(This is a post I originally made in 2003 and feel is worth repeating each year, especially in light of some very dark anti-human views of the future vs. ongoing and emerging developments that can provide resources for future generations.)

Rabbi Daniel Lapin has a provocative column in WorldNetDaily on a message of Hanukkah that is relevant to people of all faiths. He shows examples, ancient and modern, of how a pessimistic Malthusian worldview has been repeatedly disproved by the Creator's providence of material resources and the ingenuity to utilize them to provide for the future. Rabbi Lapin says:
It only seemed that we lacked sufficient copper, whale oil or wood. In reality, our God-given ingenuity developed exciting new technology that eliminated our need for each commodity just as it was becoming scarce.

Hanukkah's miracle was that, day after day, the Temple's menorah just kept on burning in spite of an apparent shortage of fuel - a metaphor, surely, for all apparent shortages that can be overcome with faith. Hanukkah invites us all to express gratitude to the Creator whose beneficence is boundless. It stimulates discussions that can spur our spiritual growth. It reminds us that with His gift of creativity, challenges become optimistic opportunities to partner with God in creatively solving all material shortage.

Thursday, December 06, 2012

Golden Spike Company Announces Lunar Venture

Golden Spike Company illustration of how it would send people to the Moon using existing launch vehicles and proven technologies to reduce the cost of the trip.

On the cusp of the fortieth anniversary of Apollo 17, the last of the initial human expeditions to the Moon, a new commercial venture was announced today that could take humans back to the Moon within less than ten years. (More links here.)

The Golden Spike Company plans to use existing launch vehicles and capabilities as much as possible to make the cost more affordable. A new lander to take people to the lunar surface will be required, though the experience gained from the Apollo program plus new technology developed by various NASA and private ventures, including those vying for the Google Lunar X-Prize, could aid this effort.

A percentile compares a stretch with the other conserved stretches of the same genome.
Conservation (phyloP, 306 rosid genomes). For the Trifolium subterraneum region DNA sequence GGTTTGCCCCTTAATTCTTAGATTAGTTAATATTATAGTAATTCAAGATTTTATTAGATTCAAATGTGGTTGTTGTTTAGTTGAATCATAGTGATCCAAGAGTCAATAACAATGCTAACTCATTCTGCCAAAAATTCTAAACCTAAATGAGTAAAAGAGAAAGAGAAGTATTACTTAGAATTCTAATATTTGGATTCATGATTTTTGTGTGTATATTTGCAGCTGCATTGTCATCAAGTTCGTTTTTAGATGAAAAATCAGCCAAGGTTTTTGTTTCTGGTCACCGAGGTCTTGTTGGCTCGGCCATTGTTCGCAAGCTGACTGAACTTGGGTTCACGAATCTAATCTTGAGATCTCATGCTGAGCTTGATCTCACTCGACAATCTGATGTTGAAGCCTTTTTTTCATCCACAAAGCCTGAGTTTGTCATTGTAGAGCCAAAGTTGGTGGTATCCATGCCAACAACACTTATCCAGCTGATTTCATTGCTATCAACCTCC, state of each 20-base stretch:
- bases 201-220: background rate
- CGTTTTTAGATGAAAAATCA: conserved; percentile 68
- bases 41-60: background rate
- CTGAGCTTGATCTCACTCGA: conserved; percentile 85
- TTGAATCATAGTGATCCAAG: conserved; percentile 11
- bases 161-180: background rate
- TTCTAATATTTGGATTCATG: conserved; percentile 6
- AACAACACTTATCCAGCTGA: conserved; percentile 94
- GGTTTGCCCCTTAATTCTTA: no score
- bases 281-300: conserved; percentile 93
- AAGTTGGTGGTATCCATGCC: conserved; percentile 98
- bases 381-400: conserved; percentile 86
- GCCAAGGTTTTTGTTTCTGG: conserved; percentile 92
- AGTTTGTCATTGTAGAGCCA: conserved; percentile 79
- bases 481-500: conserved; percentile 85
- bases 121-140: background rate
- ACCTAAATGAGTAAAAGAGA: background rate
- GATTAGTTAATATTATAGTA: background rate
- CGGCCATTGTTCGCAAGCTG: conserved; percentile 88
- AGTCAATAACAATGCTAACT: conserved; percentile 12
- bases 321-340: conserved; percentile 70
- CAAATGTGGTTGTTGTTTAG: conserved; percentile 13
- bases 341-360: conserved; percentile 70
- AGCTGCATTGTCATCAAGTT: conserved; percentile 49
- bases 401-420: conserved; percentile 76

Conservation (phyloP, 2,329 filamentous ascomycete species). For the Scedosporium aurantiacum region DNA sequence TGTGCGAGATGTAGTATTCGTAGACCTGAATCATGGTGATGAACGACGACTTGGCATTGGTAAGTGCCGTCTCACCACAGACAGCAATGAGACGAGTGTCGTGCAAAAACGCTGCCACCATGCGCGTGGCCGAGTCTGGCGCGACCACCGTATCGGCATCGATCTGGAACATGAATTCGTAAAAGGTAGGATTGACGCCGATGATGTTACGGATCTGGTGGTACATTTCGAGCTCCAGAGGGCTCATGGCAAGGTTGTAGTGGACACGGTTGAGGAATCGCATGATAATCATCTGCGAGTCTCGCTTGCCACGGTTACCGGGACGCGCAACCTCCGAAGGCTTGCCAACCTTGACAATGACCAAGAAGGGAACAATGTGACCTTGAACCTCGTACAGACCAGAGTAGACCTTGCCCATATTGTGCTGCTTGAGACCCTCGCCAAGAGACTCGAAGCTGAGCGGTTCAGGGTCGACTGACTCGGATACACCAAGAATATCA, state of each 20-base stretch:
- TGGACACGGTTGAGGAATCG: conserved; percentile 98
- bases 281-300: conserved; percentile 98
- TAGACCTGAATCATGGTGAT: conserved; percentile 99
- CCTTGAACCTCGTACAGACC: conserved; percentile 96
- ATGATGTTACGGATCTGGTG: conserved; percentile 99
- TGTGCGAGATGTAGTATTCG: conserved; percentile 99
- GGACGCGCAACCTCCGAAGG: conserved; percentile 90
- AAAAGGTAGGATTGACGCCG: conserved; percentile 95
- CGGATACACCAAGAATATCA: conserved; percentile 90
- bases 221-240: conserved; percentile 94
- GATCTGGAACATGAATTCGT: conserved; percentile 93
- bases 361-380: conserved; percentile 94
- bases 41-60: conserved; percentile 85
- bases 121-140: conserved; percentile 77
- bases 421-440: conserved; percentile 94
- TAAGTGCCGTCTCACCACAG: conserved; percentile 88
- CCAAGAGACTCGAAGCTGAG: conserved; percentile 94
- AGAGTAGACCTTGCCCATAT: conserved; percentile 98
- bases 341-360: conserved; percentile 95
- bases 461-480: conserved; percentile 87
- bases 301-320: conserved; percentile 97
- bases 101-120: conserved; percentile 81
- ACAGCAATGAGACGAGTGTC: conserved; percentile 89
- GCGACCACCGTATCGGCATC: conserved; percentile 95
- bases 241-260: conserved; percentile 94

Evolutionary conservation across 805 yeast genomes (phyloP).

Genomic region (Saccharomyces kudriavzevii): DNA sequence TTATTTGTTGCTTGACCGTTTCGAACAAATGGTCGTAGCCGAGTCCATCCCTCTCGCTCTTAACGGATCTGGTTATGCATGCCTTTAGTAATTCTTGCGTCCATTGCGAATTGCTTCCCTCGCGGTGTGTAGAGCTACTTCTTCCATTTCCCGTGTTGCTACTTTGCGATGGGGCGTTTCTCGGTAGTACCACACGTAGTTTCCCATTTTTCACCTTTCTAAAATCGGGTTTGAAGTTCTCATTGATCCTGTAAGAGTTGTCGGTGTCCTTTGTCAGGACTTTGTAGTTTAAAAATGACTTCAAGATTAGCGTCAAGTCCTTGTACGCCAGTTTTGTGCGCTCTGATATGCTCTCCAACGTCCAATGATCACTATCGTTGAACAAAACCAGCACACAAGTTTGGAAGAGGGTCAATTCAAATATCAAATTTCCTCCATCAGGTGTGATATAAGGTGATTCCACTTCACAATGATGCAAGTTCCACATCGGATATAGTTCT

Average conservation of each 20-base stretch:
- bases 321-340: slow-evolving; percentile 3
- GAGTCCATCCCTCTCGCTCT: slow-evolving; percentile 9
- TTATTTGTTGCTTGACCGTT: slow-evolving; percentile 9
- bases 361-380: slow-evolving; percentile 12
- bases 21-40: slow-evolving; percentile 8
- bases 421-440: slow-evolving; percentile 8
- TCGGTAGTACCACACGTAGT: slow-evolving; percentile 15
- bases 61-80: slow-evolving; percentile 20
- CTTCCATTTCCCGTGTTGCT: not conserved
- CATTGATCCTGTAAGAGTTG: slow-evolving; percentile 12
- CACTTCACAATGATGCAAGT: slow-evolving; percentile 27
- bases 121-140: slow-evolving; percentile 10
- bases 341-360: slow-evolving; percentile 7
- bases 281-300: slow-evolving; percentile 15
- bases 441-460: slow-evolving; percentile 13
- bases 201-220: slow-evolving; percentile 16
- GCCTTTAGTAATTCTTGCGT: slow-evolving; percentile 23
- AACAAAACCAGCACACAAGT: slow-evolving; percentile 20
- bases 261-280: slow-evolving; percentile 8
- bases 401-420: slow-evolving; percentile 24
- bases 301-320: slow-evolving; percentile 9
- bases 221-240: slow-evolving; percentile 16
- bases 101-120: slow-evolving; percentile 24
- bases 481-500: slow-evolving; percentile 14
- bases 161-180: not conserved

Golden Spike consists of an impressive list of leaders and advisors, some having experience with the Apollo missions. One advisor, former House Speaker and presidential candidate Newt Gingrich has long advocated for entrepreneurial approaches to advancing America's activities in space. This was my analysis of his proposed lunar venture during this year's presidential primaries.

Tuesday, December 04, 2012

Science From Mars And Mercury

Credit: NASA / JPL-Caltech / MSSS
This is a view of two of the trenches made by the 1.6-inch-wide (4-centimeter-wide) scoop on NASA's Mars rover Curiosity in October 2012 at a site called Rocknest.

NASA made its much anticipated announcement of results from the first months of exploration of Mars by the Curiosity rover on Monday. The results are intriguing, if not yet so "earthshaking" as some recent speculation had indicated. There is still some question as to where the interesting compounds detected originated from. The performance of the rover and its science instruments are not in question, and NASA today announced plans to send a similar design of rover to Mars in 2020 to continue exploration of that planet.

Meanwhile, new discoveries on the planet Mercury were announced last week. The findings include deposits of water ice and traces of organic compounds at the planet's polar regions.

Sunday, December 02, 2012

Advent 2012

Today marks the first Sunday of Advent, a time of preparation for the coming celebration of our Savior's coming at Christmas. To mark the beginning of this season, Here are Pope Benedict XVI's remarks from his weekly Angelus address today and a video (~23 min) I first posted last year of a group from Christendom College singing on the Ponte Sant'Angelo in Rome. (Thanks to RealCatholicTV.)


Catching Up With Planetary Explorers

Long overdue, I've added links to three major planetary exploration missions to my sidebar. Check out the links for MESSENGER (orbiting Mercury), Dawn (having explored asteroid Vesta, now en route to asteroid Ceres) and Curiosity (Mars Science Laboratory - the sophisticated rover now exploring Mars).